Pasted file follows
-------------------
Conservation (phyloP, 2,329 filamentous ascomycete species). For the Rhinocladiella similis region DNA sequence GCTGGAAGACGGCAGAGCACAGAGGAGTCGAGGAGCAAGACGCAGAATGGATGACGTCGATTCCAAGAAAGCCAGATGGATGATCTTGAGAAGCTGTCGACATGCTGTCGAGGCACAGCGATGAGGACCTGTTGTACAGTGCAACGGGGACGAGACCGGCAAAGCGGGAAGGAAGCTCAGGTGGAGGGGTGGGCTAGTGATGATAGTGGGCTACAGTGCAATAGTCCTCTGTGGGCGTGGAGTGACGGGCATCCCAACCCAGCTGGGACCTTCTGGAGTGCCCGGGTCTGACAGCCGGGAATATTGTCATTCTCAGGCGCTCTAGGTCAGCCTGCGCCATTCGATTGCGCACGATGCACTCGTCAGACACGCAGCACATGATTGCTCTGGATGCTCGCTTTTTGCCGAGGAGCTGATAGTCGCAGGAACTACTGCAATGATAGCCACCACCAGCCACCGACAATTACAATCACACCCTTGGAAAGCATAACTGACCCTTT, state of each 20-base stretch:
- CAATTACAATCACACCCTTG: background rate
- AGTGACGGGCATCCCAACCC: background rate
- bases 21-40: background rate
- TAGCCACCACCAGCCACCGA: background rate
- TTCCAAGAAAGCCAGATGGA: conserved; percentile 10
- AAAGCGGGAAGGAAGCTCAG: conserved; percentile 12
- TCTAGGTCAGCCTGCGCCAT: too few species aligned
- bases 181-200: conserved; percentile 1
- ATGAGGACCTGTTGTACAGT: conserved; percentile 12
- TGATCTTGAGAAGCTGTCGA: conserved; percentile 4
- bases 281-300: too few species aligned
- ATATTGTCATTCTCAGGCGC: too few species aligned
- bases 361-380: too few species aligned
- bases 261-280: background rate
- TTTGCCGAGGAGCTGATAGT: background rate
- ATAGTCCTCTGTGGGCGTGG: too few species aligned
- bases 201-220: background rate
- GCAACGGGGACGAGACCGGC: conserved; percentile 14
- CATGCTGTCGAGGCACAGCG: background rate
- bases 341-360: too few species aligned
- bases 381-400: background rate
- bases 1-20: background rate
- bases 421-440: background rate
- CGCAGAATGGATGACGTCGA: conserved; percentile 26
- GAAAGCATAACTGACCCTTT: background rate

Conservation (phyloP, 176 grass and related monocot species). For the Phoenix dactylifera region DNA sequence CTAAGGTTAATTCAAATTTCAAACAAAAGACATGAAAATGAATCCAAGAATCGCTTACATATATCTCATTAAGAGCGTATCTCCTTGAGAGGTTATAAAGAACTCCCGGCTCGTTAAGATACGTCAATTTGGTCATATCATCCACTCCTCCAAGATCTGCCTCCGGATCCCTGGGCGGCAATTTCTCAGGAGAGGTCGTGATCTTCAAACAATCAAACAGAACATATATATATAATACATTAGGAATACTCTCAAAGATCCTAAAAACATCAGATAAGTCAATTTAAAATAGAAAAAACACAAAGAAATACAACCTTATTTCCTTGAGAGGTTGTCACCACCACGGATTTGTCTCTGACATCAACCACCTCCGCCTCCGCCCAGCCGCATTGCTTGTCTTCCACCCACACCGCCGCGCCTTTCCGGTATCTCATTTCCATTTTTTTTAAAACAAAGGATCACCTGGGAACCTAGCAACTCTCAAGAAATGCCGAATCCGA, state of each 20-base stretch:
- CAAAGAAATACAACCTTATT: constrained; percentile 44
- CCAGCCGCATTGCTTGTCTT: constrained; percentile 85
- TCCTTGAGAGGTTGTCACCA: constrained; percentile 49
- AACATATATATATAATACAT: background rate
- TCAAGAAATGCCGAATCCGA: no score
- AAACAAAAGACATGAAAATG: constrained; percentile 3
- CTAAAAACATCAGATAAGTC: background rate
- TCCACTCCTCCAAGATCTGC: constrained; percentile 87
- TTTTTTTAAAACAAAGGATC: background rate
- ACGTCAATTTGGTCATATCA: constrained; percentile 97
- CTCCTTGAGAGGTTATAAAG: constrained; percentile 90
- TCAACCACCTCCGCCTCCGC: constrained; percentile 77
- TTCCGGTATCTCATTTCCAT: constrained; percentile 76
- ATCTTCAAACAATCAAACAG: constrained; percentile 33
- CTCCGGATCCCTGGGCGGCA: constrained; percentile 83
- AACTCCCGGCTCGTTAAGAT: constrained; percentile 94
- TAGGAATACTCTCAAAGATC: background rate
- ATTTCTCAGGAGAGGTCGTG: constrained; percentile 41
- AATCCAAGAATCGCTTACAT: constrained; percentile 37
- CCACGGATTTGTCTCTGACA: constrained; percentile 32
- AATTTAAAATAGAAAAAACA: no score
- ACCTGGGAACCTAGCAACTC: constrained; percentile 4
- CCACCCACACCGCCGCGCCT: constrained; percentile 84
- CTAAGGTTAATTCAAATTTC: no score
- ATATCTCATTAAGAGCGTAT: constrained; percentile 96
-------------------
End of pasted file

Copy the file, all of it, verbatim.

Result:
Conservation (phyloP, 2,329 filamentous ascomycete species). For the Rhinocladiella similis region DNA sequence GCTGGAAGACGGCAGAGCACAGAGGAGTCGAGGAGCAAGACGCAGAATGGATGACGTCGATTCCAAGAAAGCCAGATGGATGATCTTGAGAAGCTGTCGACATGCTGTCGAGGCACAGCGATGAGGACCTGTTGTACAGTGCAACGGGGACGAGACCGGCAAAGCGGGAAGGAAGCTCAGGTGGAGGGGTGGGCTAGTGATGATAGTGGGCTACAGTGCAATAGTCCTCTGTGGGCGTGGAGTGACGGGCATCCCAACCCAGCTGGGACCTTCTGGAGTGCCCGGGTCTGACAGCCGGGAATATTGTCATTCTCAGGCGCTCTAGGTCAGCCTGCGCCATTCGATTGCGCACGATGCACTCGTCAGACACGCAGCACATGATTGCTCTGGATGCTCGCTTTTTGCCGAGGAGCTGATAGTCGCAGGAACTACTGCAATGATAGCCACCACCAGCCACCGACAATTACAATCACACCCTTGGAAAGCATAACTGACCCTTT, state of each 20-base stretch:
- CAATTACAATCACACCCTTG: background rate
- AGTGACGGGCATCCCAACCC: background rate
- bases 21-40: background rate
- TAGCCACCACCAGCCACCGA: background rate
- TTCCAAGAAAGCCAGATGGA: conserved; percentile 10
- AAAGCGGGAAGGAAGCTCAG: conserved; percentile 12
- TCTAGGTCAGCCTGCGCCAT: too few species aligned
- bases 181-200: conserved; percentile 1
- ATGAGGACCTGTTGTACAGT: conserved; percentile 12
- TGATCTTGAGAAGCTGTCGA: conserved; percentile 4
- bases 281-300: too few species aligned
- ATATTGTCATTCTCAGGCGC: too few species aligned
- bases 361-380: too few species aligned
- bases 261-280: background rate
- TTTGCCGAGGAGCTGATAGT: background rate
- ATAGTCCTCTGTGGGCGTGG: too few species aligned
- bases 201-220: background rate
- GCAACGGGGACGAGACCGGC: conserved; percentile 14
- CATGCTGTCGAGGCACAGCG: background rate
- bases 341-360: too few species aligned
- bases 381-400: background rate
- bases 1-20: background rate
- bases 421-440: background rate
- CGCAGAATGGATGACGTCGA: conserved; percentile 26
- GAAAGCATAACTGACCCTTT: background rate

Conservation (phyloP, 176 grass and related monocot species). For the Phoenix dactylifera region DNA sequence CTAAGGTTAATTCAAATTTCAAACAAAAGACATGAAAATGAATCCAAGAATCGCTTACATATATCTCATTAAGAGCGTATCTCCTTGAGAGGTTATAAAGAACTCCCGGCTCGTTAAGATACGTCAATTTGGTCATATCATCCACTCCTCCAAGATCTGCCTCCGGATCCCTGGGCGGCAATTTCTCAGGAGAGGTCGTGATCTTCAAACAATCAAACAGAACATATATATATAATACATTAGGAATACTCTCAAAGATCCTAAAAACATCAGATAAGTCAATTTAAAATAGAAAAAACACAAAGAAATACAACCTTATTTCCTTGAGAGGTTGTCACCACCACGGATTTGTCTCTGACATCAACCACCTCCGCCTCCGCCCAGCCGCATTGCTTGTCTTCCACCCACACCGCCGCGCCTTTCCGGTATCTCATTTCCATTTTTTTTAAAACAAAGGATCACCTGGGAACCTAGCAACTCTCAAGAAATGCCGAATCCGA, state of each 20-base stretch:
- CAAAGAAATACAACCTTATT: constrained; percentile 44
- CCAGCCGCATTGCTTGTCTT: constrained; percentile 85
- TCCTTGAGAGGTTGTCACCA: constrained; percentile 49
- AACATATATATATAATACAT: background rate
- TCAAGAAATGCCGAATCCGA: no score
- AAACAAAAGACATGAAAATG: constrained; percentile 3
- CTAAAAACATCAGATAAGTC: background rate
- TCCACTCCTCCAAGATCTGC: constrained; percentile 87
- TTTTTTTAAAACAAAGGATC: background rate
- ACGTCAATTTGGTCATATCA: constrained; percentile 97
- CTCCTTGAGAGGTTATAAAG: constrained; percentile 90
- TCAACCACCTCCGCCTCCGC: constrained; percentile 77
- TTCCGGTATCTCATTTCCAT: constrained; percentile 76
- ATCTTCAAACAATCAAACAG: constrained; percentile 33
- CTCCGGATCCCTGGGCGGCA: constrained; percentile 83
- AACTCCCGGCTCGTTAAGAT: constrained; percentile 94
- TAGGAATACTCTCAAAGATC: background rate
- ATTTCTCAGGAGAGGTCGTG: constrained; percentile 41
- AATCCAAGAATCGCTTACAT: constrained; percentile 37
- CCACGGATTTGTCTCTGACA: constrained; percentile 32
- AATTTAAAATAGAAAAAACA: no score
- ACCTGGGAACCTAGCAACTC: constrained; percentile 4
- CCACCCACACCGCCGCGCCT: constrained; percentile 84
- CTAAGGTTAATTCAAATTTC: no score
- ATATCTCATTAAGAGCGTAT: constrained; percentile 96